Professor of history of philosophy explains why adversarial criticism is antithetical to truth

3-D rendering via Shutterstock.

Philosophical discussions, whether in a professional setting or at the bar, frequently consist of calling out mistakes in whatever has been proposed: ‘This is all very well, but …’ This adversarial style is often celebrated as truth-conducive. Eliminating false assumptions seems to leave us with truth in the marketplace of ideas. Although this is a fairly pervasive practice (even I am practising it right now), I doubt that it is a particularly good approach to philosophical discussions. The lack of progress in adversarial philosophical exchange might rest on a simple but problematic division of labour: in professional settings such as talks, seminars and papers, we standardly criticise others’, rather than our own, views. At the same time, we clearly risk our reputation much more when proposing an idea rather than criticising it. This systematically disadvantages proponents of (new) ideas.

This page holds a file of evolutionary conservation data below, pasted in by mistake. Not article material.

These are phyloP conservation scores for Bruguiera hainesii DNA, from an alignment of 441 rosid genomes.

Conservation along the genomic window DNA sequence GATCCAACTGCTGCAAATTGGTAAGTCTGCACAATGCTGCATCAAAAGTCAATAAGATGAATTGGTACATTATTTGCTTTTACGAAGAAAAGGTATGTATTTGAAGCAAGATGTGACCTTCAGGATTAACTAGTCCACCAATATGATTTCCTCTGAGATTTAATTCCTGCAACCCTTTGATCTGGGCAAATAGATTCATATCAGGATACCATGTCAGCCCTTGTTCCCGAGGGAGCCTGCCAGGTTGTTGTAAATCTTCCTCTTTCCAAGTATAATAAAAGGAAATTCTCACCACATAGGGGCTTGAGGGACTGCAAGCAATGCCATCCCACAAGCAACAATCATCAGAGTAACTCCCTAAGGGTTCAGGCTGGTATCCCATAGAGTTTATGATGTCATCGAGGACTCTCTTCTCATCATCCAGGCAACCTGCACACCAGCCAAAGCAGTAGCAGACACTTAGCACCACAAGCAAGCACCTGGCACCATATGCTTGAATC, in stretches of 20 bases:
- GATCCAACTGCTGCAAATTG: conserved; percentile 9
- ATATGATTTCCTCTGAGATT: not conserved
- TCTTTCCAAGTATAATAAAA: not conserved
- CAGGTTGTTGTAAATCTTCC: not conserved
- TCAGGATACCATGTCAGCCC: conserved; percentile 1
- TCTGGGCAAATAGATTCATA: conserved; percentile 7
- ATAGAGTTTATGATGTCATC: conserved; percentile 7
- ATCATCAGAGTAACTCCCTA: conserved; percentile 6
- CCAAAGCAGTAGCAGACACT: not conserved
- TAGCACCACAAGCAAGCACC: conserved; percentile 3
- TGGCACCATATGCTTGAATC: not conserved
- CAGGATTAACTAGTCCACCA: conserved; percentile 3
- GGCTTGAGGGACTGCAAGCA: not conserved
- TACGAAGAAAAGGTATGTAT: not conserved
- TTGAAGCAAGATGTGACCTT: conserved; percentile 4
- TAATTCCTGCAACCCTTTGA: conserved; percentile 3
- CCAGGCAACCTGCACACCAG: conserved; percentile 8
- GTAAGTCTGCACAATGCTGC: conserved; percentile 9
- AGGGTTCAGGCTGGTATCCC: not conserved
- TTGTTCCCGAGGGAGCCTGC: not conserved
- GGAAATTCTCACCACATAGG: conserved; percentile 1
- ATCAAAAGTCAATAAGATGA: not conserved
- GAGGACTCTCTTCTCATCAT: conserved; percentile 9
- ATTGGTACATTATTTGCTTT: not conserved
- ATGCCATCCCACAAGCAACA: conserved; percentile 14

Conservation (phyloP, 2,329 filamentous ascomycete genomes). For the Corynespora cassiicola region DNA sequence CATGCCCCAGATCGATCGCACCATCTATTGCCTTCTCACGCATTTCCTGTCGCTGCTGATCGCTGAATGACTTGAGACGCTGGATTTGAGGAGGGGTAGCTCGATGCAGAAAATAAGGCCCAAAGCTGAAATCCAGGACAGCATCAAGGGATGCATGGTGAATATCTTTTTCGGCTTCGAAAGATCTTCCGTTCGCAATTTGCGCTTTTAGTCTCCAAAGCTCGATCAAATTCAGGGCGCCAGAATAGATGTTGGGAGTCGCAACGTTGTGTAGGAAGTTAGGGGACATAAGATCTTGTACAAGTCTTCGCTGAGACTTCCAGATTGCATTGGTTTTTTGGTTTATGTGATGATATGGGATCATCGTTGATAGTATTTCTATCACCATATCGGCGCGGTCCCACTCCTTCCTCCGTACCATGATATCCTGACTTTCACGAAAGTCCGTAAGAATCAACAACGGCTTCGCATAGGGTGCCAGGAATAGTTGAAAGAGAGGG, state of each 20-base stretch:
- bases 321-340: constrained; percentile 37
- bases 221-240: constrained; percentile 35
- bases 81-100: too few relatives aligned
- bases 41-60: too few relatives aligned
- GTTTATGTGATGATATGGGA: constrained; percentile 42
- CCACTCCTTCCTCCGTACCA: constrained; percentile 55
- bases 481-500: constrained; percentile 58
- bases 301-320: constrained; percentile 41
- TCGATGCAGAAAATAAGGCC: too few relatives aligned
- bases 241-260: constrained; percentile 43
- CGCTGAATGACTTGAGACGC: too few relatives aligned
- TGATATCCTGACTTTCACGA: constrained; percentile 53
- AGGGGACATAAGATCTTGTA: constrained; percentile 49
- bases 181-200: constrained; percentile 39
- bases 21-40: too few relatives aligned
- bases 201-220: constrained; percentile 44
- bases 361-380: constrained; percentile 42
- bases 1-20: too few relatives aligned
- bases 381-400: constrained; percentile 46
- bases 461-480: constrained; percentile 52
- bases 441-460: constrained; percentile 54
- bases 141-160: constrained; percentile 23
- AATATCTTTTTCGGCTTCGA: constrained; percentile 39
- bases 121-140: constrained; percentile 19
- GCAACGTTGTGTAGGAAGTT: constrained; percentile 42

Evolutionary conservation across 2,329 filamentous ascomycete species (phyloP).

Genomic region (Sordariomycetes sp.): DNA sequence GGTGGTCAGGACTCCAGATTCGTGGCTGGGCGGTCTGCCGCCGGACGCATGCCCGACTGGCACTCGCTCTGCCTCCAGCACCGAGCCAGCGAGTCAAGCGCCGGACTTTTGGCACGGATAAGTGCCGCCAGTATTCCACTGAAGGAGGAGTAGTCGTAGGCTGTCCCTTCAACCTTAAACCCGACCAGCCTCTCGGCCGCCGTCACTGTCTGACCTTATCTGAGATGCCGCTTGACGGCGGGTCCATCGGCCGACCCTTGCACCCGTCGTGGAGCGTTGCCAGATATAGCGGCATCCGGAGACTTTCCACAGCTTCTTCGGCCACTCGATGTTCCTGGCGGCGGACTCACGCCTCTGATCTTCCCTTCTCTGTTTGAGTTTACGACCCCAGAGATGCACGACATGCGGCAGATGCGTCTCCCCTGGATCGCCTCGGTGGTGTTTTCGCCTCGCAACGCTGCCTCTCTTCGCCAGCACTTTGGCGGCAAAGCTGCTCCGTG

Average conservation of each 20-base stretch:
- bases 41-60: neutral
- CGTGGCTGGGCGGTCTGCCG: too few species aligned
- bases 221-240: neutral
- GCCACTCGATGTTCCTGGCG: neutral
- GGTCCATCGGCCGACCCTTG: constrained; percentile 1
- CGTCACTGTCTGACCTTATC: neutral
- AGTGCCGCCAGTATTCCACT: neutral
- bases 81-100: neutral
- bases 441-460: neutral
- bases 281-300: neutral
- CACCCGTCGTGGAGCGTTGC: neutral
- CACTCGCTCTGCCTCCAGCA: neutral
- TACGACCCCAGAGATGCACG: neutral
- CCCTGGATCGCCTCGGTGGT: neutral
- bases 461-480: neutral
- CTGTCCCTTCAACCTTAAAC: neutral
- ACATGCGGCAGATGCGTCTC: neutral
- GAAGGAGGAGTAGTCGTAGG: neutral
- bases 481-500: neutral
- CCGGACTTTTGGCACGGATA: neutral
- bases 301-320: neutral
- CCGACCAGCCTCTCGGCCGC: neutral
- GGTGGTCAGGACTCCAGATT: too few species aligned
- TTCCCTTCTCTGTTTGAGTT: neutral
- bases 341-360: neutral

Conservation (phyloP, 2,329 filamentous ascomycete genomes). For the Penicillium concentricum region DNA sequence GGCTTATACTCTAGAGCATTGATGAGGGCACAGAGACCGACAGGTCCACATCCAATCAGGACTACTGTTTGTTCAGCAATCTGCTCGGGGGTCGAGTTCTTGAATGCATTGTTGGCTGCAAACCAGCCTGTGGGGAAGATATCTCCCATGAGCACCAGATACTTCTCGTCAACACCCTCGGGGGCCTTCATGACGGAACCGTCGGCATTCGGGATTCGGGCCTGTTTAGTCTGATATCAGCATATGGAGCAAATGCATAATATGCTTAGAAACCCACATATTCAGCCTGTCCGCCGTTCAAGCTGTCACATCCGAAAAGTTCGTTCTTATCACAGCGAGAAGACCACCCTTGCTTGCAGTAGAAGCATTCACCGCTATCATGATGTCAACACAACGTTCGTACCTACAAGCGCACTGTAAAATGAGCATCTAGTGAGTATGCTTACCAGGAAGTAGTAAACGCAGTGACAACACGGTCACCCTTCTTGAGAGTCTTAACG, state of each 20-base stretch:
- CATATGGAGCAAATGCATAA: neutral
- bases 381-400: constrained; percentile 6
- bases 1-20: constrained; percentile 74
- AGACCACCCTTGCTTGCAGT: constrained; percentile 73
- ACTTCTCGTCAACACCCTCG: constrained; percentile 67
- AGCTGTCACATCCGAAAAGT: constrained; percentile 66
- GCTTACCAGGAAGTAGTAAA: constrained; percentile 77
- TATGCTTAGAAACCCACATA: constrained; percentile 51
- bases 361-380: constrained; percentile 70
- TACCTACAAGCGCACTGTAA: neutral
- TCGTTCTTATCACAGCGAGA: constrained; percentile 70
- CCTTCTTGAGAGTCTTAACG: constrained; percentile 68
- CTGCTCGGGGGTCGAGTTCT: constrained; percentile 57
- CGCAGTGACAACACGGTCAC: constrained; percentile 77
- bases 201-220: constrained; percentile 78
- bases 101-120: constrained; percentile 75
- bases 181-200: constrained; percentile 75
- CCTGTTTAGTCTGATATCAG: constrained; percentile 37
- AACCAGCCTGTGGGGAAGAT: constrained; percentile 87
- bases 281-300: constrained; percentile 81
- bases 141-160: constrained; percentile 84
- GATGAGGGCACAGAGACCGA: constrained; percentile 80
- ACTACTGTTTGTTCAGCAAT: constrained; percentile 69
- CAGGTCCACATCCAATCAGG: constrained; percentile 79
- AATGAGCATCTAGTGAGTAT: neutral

Read More Show less
ACLU By ACLUSponsored

Imagine you've forgotten once again the difference between a gorilla and a chimpanzee, so you do a quick Google image search of “gorilla." But instead of finding images of adorable animals, photos of a Black couple pop up.

Is this just a glitch in the algorithm? Or, is Google an ad company, not an information company, that's replicating the discrimination of the world it operates in? How can this discrimination be addressed and who is accountable for it?

“These platforms are encoded with racism," says UCLA professor and best-selling author of Algorithms of Oppression, Dr. Safiya Noble. “The logic is racist and sexist because it would allow for these kinds of false, misleading, kinds of results to come to the fore…There are unfortunately thousands of examples now of harm that comes from algorithmic discrimination."

On At Liberty this week, Dr. Noble joined us to discuss what she calls “algorithmic oppression," and what needs to be done to end this kind of bias and dismantle systemic racism in software, predictive analytics, search platforms, surveillance systems, and other technologies.

What you can do:
Take the pledge: Systemic Equality Agenda
Sign up